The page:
Hong Kong faced factors of difficulty that honestly stemmed from not enough market research.  Hon Kong at one point in time didn’t allow Disney to be apart of the culture, so citizens felt a disconnect with the park and characters. Also the belief and practice of Feng Shui varied from western culture making it difficult to select key elements of society.



2. Disney ultimately had the idea that what it sells in the U.S and Japan would also make sense in Europe, with that in mind, when Disney opened EuroDisney the park defaulted to a symbol of American culture.  This is a classic example of the domestic market extension concept.



3. When dealing with France, Disneyland had run into the issue of what type of cuisine would be appreciated by the culture.  With France being the culinary capital of the world, imagineers assumed that the home cuisine would be the most ideal option, but after research it was found that the French also wanted to experience some of the American culture as well, or at least have the option to.  I believe Tom Morris referred to the American cuisine as grazing food, food you can travel with around the theme park.



4. As the happiest place on Earth, I’d be looking to make an impact in areas growing in population.  Disney expansion over the years have achieved such but there are still areas for market capitalization.  My top 3 choices for the next Disneyland would be Brazil, South Africa, or India.  All very population dense and growing, but I would select South Africa simply because it is already a big tourist spot, and Disney could incorporate the natural elements and excursions that the region offers into the park.  Things such as shark diving or aquariums that lead to the ocean so that wildlife isn’t sheltered up.  Similar to the aquariums in Curacao, dolphins are free to go and come as they please, not stuck in a glass tank.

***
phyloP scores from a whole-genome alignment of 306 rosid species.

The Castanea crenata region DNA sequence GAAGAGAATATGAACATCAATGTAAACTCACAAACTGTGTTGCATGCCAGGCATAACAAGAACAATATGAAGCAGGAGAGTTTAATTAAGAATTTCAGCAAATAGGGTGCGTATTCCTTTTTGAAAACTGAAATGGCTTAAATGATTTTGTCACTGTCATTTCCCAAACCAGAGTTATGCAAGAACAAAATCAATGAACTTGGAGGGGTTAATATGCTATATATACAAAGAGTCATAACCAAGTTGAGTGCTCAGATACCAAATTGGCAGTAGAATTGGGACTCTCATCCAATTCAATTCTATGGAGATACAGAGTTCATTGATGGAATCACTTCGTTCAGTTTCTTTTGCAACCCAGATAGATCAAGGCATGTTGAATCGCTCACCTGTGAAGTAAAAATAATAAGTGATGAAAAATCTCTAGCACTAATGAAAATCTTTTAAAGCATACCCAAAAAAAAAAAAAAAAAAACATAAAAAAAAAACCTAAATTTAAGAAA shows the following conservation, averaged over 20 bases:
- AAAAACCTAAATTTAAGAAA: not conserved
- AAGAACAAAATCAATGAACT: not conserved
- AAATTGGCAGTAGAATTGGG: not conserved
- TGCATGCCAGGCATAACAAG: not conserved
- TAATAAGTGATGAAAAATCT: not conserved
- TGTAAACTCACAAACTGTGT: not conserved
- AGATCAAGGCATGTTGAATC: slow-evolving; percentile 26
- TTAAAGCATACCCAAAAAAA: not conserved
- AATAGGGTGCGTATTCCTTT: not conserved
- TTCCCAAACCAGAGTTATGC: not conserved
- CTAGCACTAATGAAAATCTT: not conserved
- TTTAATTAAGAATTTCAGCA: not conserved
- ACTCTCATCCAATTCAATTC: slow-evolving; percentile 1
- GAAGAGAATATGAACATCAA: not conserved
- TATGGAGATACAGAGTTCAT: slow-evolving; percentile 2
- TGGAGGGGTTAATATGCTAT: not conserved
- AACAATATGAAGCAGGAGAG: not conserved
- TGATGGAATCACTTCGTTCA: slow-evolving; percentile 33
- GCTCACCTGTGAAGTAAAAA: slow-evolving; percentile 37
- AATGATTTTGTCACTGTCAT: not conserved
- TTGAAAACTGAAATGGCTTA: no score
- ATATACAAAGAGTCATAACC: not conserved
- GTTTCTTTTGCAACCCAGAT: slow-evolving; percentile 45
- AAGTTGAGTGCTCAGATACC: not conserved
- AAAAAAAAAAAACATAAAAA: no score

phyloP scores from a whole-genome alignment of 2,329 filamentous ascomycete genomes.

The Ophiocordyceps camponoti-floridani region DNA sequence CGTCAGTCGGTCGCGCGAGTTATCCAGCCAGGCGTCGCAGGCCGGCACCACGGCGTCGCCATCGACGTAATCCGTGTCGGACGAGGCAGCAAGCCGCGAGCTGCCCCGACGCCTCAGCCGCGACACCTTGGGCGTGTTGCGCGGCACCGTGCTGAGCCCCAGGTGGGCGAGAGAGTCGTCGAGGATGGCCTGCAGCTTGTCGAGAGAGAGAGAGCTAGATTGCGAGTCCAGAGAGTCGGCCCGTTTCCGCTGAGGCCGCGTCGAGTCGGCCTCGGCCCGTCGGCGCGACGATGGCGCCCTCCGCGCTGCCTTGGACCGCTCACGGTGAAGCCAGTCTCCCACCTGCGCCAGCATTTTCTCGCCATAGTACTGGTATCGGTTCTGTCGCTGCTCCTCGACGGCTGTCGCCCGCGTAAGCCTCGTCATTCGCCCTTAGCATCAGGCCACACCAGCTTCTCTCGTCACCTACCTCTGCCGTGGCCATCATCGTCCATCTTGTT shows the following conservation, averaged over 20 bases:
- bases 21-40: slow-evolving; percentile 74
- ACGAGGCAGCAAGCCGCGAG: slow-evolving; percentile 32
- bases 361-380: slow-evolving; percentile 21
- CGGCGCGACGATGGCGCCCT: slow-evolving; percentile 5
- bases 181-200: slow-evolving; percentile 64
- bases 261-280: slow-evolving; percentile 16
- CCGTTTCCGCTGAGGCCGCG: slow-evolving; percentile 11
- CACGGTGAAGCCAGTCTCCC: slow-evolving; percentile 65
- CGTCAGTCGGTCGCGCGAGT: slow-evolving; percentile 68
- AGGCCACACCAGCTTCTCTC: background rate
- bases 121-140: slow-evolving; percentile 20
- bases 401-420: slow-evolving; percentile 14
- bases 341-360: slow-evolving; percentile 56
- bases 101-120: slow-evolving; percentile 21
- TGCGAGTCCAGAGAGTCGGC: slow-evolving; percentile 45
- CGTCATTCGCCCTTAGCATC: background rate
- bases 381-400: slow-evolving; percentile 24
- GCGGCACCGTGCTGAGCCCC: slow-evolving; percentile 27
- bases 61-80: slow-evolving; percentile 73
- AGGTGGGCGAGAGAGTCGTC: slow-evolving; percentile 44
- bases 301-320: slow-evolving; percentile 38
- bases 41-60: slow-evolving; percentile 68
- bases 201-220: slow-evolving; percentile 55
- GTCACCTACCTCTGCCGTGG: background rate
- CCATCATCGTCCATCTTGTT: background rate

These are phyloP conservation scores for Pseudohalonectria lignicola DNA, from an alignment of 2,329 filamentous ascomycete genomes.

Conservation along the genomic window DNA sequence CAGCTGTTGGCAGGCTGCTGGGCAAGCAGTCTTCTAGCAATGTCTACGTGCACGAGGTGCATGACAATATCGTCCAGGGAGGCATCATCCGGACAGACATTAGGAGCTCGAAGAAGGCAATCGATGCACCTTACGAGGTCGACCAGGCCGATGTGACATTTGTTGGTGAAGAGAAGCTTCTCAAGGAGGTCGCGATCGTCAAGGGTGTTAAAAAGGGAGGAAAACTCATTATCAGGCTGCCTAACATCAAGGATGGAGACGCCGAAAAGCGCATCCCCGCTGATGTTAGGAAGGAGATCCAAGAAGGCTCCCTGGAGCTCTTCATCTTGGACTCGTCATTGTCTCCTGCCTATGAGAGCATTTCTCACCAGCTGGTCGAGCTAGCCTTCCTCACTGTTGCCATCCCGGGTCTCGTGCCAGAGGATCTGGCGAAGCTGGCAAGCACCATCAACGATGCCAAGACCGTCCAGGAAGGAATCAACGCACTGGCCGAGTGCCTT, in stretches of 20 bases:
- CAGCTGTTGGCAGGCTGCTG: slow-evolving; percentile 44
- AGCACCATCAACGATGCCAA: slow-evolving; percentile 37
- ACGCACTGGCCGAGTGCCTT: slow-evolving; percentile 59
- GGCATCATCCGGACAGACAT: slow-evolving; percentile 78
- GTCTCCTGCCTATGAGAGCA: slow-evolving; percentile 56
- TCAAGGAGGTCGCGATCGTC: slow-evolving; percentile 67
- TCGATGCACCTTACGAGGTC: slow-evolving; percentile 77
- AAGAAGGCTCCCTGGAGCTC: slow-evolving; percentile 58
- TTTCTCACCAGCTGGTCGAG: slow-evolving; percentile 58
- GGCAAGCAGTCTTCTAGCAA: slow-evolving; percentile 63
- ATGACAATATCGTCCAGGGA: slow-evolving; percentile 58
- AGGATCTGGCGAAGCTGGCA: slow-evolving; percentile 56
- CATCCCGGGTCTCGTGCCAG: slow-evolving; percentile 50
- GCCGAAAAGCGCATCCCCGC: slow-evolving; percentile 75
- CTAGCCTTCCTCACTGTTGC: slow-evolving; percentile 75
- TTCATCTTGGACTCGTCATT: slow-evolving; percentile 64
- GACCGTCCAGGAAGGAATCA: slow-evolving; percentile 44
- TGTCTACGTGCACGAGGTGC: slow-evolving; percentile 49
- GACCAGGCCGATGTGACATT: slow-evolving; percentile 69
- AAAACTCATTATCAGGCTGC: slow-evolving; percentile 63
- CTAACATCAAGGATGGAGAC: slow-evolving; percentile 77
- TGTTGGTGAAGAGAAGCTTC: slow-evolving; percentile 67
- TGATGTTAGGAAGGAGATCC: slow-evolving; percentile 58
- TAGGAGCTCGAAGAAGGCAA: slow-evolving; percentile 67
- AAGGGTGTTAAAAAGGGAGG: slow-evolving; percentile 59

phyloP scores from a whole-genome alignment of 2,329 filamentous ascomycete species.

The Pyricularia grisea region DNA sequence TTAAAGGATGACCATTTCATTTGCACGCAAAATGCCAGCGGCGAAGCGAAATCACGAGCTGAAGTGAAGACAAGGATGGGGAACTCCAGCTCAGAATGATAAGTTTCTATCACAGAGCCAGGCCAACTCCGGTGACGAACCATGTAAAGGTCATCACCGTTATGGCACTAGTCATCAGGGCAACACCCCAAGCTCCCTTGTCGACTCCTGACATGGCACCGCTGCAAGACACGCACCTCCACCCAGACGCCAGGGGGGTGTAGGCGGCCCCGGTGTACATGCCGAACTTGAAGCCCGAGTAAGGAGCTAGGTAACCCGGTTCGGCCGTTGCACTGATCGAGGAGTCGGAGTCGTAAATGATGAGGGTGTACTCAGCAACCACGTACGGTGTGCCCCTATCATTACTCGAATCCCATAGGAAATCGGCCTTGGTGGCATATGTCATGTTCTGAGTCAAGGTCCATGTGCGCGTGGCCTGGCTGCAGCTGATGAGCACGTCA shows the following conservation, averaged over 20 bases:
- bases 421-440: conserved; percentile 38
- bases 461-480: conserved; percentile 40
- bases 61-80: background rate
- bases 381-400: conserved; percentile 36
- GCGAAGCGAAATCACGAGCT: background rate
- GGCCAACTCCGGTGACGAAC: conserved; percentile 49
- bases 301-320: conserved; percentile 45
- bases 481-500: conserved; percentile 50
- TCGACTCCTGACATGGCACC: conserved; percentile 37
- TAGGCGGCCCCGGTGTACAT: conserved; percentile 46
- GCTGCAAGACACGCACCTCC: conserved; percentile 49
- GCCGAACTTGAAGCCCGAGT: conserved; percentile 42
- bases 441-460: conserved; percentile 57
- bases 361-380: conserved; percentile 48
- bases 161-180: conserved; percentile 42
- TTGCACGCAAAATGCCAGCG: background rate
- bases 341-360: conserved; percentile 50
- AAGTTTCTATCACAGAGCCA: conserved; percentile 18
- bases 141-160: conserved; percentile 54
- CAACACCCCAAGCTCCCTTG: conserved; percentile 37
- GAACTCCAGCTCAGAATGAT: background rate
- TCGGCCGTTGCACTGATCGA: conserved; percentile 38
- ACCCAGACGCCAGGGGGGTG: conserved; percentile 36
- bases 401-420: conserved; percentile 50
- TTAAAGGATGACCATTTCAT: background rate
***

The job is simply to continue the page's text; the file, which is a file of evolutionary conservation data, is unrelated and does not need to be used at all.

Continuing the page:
Sim, N. (2014). By the Numbers: A Comparison of Disney’s Theme Parks. Retrieved from


Spencer, E. (1995). Euro Disney: What Happened? What Next? Journal of International Marketing, 3(3), 103-114. Retrieved from

Erica Gilmore